EXAMPLE

PSoC Designer software (version 3.10, dated Apr. 16, 2002; for designing and/or configuring programmable analog and/or digital functional blocks and/or modules of circuitry in a programmable integrated circuit) was downloaded from the Cypress MicroSystems, Inc., web site (at http://www.cypressmicro.com/) onto a Gateway Solo laptop computer having at least the minimum requirements for installing and operating the software. The software was installed according to the provider's instructions. After rebooting to allow new computer settings to take effect, the PSoC Designer software was launched and the “Dynamic PWM example” project (time-multiplexed pulse width modulator) was loaded.

The PSoC Designer IDE User Guide, version 113, was also downloaded onto the Gateway Solo laptop computer. Section 6 of the User Guide was consulted for reference to dynamic reconfiguration.

Dynamic reconfiguration allows for microcontroller applications to dynamically load and unload configurations. With this feature, a single MCU can have multiple functions. Upon installing and launching an appropriate version of software that contains dynamic reconfiguration capabilities, an example project that has multiple configurations was selected.

In the Start dialog box, a subsystem icon (preferably Device Editor) was selected by clicking on the icon, and C:\Program Files\Cypress Micro-Systems\Designer\Examples\Example_Dynamic_PWM\Example_Dynamic_PWM.SOC was opened. Using the example project, features of dynamic reconfiguration were sampled.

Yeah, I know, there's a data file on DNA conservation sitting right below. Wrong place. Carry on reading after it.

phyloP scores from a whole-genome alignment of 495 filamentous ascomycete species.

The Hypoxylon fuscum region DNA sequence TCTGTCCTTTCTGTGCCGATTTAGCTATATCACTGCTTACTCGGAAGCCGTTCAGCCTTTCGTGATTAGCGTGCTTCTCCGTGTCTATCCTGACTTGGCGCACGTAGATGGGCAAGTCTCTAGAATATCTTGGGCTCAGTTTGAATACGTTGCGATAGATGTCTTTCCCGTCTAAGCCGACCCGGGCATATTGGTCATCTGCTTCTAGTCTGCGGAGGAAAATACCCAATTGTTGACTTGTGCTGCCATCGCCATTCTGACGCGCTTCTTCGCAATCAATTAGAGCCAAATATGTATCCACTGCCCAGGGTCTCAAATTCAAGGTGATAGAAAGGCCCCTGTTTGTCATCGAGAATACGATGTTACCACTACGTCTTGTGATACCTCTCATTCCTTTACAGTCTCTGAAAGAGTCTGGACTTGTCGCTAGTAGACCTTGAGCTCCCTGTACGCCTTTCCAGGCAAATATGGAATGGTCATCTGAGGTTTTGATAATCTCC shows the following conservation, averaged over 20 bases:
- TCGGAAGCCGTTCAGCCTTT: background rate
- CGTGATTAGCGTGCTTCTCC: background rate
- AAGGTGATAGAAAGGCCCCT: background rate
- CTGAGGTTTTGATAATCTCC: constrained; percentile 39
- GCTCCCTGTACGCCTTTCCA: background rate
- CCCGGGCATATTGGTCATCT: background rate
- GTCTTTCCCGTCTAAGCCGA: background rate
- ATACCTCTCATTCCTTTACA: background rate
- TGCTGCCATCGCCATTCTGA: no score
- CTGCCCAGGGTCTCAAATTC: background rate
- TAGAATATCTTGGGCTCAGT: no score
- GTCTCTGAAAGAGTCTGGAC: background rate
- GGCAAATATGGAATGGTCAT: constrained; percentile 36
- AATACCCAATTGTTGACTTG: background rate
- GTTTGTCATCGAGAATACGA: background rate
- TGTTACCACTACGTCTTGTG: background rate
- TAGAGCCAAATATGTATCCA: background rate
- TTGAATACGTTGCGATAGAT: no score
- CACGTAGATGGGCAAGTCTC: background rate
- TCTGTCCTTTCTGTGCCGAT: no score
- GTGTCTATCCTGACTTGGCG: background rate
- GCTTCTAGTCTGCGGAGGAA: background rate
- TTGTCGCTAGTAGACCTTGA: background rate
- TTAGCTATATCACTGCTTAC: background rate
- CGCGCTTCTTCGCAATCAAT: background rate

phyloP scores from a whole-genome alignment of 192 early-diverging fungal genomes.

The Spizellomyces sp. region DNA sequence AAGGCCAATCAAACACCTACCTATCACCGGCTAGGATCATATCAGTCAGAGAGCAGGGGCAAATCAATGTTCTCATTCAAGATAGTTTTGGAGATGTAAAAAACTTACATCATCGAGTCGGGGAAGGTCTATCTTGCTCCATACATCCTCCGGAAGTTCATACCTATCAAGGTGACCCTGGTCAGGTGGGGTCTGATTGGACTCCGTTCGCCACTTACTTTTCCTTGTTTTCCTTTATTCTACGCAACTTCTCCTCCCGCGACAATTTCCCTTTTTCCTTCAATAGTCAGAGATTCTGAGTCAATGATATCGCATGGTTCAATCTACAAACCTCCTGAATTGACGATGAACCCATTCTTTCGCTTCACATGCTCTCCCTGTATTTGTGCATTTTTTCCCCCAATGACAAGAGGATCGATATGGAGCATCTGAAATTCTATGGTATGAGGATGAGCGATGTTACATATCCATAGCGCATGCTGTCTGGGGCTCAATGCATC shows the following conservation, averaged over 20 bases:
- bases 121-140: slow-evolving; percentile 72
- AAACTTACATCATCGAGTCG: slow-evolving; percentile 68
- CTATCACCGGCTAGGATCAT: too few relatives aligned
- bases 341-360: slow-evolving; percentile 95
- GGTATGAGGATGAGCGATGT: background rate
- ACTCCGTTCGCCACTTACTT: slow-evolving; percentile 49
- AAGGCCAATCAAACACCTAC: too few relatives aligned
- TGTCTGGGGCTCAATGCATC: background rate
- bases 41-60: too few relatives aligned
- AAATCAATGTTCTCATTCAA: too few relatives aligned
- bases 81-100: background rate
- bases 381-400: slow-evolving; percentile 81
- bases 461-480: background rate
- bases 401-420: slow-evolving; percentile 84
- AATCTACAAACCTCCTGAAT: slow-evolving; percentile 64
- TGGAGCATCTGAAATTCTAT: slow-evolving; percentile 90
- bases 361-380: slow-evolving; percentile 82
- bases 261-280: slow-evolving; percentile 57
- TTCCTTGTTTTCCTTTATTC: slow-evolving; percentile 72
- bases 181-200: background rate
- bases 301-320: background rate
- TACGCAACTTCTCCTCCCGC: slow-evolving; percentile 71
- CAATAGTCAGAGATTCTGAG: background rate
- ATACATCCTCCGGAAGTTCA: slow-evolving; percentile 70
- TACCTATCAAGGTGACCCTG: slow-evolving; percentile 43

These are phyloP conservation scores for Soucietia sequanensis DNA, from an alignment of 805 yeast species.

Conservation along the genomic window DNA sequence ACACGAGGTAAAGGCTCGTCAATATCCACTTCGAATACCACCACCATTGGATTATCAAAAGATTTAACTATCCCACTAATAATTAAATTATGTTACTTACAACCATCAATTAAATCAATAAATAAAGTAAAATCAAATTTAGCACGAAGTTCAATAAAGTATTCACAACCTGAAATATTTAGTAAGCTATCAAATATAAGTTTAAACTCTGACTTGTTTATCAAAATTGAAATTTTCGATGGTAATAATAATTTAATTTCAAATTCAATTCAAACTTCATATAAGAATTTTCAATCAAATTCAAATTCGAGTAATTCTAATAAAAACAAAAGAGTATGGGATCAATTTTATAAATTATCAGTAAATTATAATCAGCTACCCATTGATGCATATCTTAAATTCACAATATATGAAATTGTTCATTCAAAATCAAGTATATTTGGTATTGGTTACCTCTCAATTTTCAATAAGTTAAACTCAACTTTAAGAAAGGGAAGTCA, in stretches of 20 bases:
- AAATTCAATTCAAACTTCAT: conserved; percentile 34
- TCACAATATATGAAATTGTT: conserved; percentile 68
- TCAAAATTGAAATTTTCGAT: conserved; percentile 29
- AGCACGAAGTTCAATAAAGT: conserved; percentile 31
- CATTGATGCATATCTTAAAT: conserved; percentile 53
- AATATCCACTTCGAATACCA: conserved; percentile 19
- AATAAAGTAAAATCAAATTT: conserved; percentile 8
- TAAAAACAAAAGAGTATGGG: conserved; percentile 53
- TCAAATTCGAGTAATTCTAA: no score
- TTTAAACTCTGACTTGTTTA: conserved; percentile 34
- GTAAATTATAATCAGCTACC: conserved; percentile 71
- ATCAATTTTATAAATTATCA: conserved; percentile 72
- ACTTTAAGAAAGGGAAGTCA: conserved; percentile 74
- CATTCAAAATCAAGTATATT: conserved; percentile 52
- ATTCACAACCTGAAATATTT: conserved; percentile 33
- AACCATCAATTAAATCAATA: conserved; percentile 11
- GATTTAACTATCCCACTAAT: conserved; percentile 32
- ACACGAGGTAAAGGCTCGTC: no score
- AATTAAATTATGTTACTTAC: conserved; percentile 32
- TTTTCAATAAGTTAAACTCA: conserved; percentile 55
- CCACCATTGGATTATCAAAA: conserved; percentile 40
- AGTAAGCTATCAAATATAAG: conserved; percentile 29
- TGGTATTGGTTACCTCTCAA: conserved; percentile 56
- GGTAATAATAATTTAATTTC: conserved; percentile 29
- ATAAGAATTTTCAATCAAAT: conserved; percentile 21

Adding a Configuration

To add a loadable configuration to the project, the following steps were executed (the designer, device editor, and target project files/workspaces were open). From the menu, Config >> Loadable Configuration >> New were clicked/selected. Alternatively, the “New Configuration” (left-most) icon 402 in the dynamic reconfiguration toolbar 12 was clicked (see FIG. 6). The name of the new configuration is Config1 (and each additional configuration will take on consecutive numbering, i.e., Config2, Config3, Config4, etc.).

Upon the addition of a new configuration, a new tab 406 appeared directly below the dynamic reconfiguration toolbar 404, and a drop-arrow selection 408 appeared in the dynamic reconfiguration toolbar 404, both bearing the name Config1. The different project configurations were selected (or “moved between”) by clicking on the corresponding tabs. Whichever tab is selected dictates the project configuration, regardless of the view. All views showed the settings or configuration for the project configuration of the current tab.

There is at least one tab with the project name when a project is created. This tab represents the base configuration and has special characteristics. In this embodiment of the software, the base configuration cannot be deleted but can be exported. Any new configuration, by default, has global settings and pin settings identical to the base configuration.